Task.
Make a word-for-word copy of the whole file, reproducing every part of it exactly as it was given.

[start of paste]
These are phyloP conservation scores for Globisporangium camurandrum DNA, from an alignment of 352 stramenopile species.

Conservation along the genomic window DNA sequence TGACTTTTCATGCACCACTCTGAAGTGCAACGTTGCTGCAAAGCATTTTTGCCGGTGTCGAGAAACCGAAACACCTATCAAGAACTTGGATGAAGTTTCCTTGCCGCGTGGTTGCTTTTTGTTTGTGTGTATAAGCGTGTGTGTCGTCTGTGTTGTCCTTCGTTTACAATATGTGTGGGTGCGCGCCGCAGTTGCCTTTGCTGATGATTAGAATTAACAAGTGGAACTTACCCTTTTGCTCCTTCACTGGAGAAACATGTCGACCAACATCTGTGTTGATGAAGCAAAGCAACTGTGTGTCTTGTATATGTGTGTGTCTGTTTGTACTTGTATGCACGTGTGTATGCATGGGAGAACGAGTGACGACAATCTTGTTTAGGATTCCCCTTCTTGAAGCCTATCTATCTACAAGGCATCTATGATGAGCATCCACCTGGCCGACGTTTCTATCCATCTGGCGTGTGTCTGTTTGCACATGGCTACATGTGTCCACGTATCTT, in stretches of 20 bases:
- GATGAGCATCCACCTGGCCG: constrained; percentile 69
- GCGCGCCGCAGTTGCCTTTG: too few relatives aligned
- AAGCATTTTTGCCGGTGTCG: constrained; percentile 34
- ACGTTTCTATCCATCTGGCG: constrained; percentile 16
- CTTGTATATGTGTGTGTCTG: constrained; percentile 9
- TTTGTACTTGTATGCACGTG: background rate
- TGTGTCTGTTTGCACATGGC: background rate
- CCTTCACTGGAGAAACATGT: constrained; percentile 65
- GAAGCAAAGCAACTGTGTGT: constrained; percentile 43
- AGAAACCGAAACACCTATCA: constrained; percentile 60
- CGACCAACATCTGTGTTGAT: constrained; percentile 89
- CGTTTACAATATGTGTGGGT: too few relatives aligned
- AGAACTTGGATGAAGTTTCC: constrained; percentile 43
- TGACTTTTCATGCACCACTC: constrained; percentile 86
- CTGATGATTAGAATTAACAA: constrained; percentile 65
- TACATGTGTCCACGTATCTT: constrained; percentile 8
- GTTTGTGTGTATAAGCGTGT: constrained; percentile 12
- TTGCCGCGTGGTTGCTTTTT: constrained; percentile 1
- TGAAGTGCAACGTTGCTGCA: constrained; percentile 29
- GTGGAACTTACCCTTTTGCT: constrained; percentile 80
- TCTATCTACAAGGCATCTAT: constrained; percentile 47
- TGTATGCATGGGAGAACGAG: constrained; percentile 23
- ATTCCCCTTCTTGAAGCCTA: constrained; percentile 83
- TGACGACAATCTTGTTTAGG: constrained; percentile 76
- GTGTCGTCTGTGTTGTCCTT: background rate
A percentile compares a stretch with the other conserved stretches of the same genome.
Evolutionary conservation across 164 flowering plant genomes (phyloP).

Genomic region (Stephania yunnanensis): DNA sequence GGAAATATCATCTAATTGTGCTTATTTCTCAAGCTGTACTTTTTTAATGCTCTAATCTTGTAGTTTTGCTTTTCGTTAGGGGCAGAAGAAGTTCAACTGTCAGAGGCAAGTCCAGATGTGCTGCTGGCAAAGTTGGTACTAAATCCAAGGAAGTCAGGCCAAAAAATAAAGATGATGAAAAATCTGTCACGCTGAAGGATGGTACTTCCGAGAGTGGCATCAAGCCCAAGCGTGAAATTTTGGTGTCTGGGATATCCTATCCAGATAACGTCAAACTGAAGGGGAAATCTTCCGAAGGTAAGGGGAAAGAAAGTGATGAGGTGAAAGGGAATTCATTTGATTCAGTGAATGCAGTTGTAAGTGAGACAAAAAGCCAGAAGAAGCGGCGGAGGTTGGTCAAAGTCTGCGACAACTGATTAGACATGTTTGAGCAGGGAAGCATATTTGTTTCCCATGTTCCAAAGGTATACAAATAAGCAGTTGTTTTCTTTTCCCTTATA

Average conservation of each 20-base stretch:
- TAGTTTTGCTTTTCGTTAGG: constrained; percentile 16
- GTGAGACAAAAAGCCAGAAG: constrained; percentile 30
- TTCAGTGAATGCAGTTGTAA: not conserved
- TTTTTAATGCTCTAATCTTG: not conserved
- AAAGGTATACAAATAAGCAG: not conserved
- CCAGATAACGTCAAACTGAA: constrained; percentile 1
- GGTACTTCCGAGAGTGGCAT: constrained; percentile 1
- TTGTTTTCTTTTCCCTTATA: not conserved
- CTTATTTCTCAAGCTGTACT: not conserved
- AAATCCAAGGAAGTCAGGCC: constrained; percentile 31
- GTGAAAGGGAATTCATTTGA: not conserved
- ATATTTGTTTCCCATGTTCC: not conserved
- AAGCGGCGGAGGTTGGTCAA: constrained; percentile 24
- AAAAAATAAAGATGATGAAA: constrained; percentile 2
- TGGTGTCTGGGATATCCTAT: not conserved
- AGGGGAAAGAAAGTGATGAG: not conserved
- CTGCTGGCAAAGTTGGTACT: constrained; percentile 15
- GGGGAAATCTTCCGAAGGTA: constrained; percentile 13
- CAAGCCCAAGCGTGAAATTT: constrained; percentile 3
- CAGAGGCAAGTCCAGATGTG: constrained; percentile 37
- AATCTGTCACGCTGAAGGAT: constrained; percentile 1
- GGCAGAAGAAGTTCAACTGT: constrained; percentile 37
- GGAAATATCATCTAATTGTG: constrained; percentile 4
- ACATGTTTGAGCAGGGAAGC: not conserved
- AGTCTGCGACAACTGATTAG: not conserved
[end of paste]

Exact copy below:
These are phyloP conservation scores for Globisporangium camurandrum DNA, from an alignment of 352 stramenopile species.

Conservation along the genomic window DNA sequence TGACTTTTCATGCACCACTCTGAAGTGCAACGTTGCTGCAAAGCATTTTTGCCGGTGTCGAGAAACCGAAACACCTATCAAGAACTTGGATGAAGTTTCCTTGCCGCGTGGTTGCTTTTTGTTTGTGTGTATAAGCGTGTGTGTCGTCTGTGTTGTCCTTCGTTTACAATATGTGTGGGTGCGCGCCGCAGTTGCCTTTGCTGATGATTAGAATTAACAAGTGGAACTTACCCTTTTGCTCCTTCACTGGAGAAACATGTCGACCAACATCTGTGTTGATGAAGCAAAGCAACTGTGTGTCTTGTATATGTGTGTGTCTGTTTGTACTTGTATGCACGTGTGTATGCATGGGAGAACGAGTGACGACAATCTTGTTTAGGATTCCCCTTCTTGAAGCCTATCTATCTACAAGGCATCTATGATGAGCATCCACCTGGCCGACGTTTCTATCCATCTGGCGTGTGTCTGTTTGCACATGGCTACATGTGTCCACGTATCTT, in stretches of 20 bases:
- GATGAGCATCCACCTGGCCG: constrained; percentile 69
- GCGCGCCGCAGTTGCCTTTG: too few relatives aligned
- AAGCATTTTTGCCGGTGTCG: constrained; percentile 34
- ACGTTTCTATCCATCTGGCG: constrained; percentile 16
- CTTGTATATGTGTGTGTCTG: constrained; percentile 9
- TTTGTACTTGTATGCACGTG: background rate
- TGTGTCTGTTTGCACATGGC: background rate
- CCTTCACTGGAGAAACATGT: constrained; percentile 65
- GAAGCAAAGCAACTGTGTGT: constrained; percentile 43
- AGAAACCGAAACACCTATCA: constrained; percentile 60
- CGACCAACATCTGTGTTGAT: constrained; percentile 89
- CGTTTACAATATGTGTGGGT: too few relatives aligned
- AGAACTTGGATGAAGTTTCC: constrained; percentile 43
- TGACTTTTCATGCACCACTC: constrained; percentile 86
- CTGATGATTAGAATTAACAA: constrained; percentile 65
- TACATGTGTCCACGTATCTT: constrained; percentile 8
- GTTTGTGTGTATAAGCGTGT: constrained; percentile 12
- TTGCCGCGTGGTTGCTTTTT: constrained; percentile 1
- TGAAGTGCAACGTTGCTGCA: constrained; percentile 29
- GTGGAACTTACCCTTTTGCT: constrained; percentile 80
- TCTATCTACAAGGCATCTAT: constrained; percentile 47
- TGTATGCATGGGAGAACGAG: constrained; percentile 23
- ATTCCCCTTCTTGAAGCCTA: constrained; percentile 83
- TGACGACAATCTTGTTTAGG: constrained; percentile 76
- GTGTCGTCTGTGTTGTCCTT: background rate
A percentile compares a stretch with the other conserved stretches of the same genome.
Evolutionary conservation across 164 flowering plant genomes (phyloP).

Genomic region (Stephania yunnanensis): DNA sequence GGAAATATCATCTAATTGTGCTTATTTCTCAAGCTGTACTTTTTTAATGCTCTAATCTTGTAGTTTTGCTTTTCGTTAGGGGCAGAAGAAGTTCAACTGTCAGAGGCAAGTCCAGATGTGCTGCTGGCAAAGTTGGTACTAAATCCAAGGAAGTCAGGCCAAAAAATAAAGATGATGAAAAATCTGTCACGCTGAAGGATGGTACTTCCGAGAGTGGCATCAAGCCCAAGCGTGAAATTTTGGTGTCTGGGATATCCTATCCAGATAACGTCAAACTGAAGGGGAAATCTTCCGAAGGTAAGGGGAAAGAAAGTGATGAGGTGAAAGGGAATTCATTTGATTCAGTGAATGCAGTTGTAAGTGAGACAAAAAGCCAGAAGAAGCGGCGGAGGTTGGTCAAAGTCTGCGACAACTGATTAGACATGTTTGAGCAGGGAAGCATATTTGTTTCCCATGTTCCAAAGGTATACAAATAAGCAGTTGTTTTCTTTTCCCTTATA

Average conservation of each 20-base stretch:
- TAGTTTTGCTTTTCGTTAGG: constrained; percentile 16
- GTGAGACAAAAAGCCAGAAG: constrained; percentile 30
- TTCAGTGAATGCAGTTGTAA: not conserved
- TTTTTAATGCTCTAATCTTG: not conserved
- AAAGGTATACAAATAAGCAG: not conserved
- CCAGATAACGTCAAACTGAA: constrained; percentile 1
- GGTACTTCCGAGAGTGGCAT: constrained; percentile 1
- TTGTTTTCTTTTCCCTTATA: not conserved
- CTTATTTCTCAAGCTGTACT: not conserved
- AAATCCAAGGAAGTCAGGCC: constrained; percentile 31
- GTGAAAGGGAATTCATTTGA: not conserved
- ATATTTGTTTCCCATGTTCC: not conserved
- AAGCGGCGGAGGTTGGTCAA: constrained; percentile 24
- AAAAAATAAAGATGATGAAA: constrained; percentile 2
- TGGTGTCTGGGATATCCTAT: not conserved
- AGGGGAAAGAAAGTGATGAG: not conserved
- CTGCTGGCAAAGTTGGTACT: constrained; percentile 15
- GGGGAAATCTTCCGAAGGTA: constrained; percentile 13
- CAAGCCCAAGCGTGAAATTT: constrained; percentile 3
- CAGAGGCAAGTCCAGATGTG: constrained; percentile 37
- AATCTGTCACGCTGAAGGAT: constrained; percentile 1
- GGCAGAAGAAGTTCAACTGT: constrained; percentile 37
- GGAAATATCATCTAATTGTG: constrained; percentile 4
- ACATGTTTGAGCAGGGAAGC: not conserved
- AGTCTGCGACAACTGATTAG: not conserved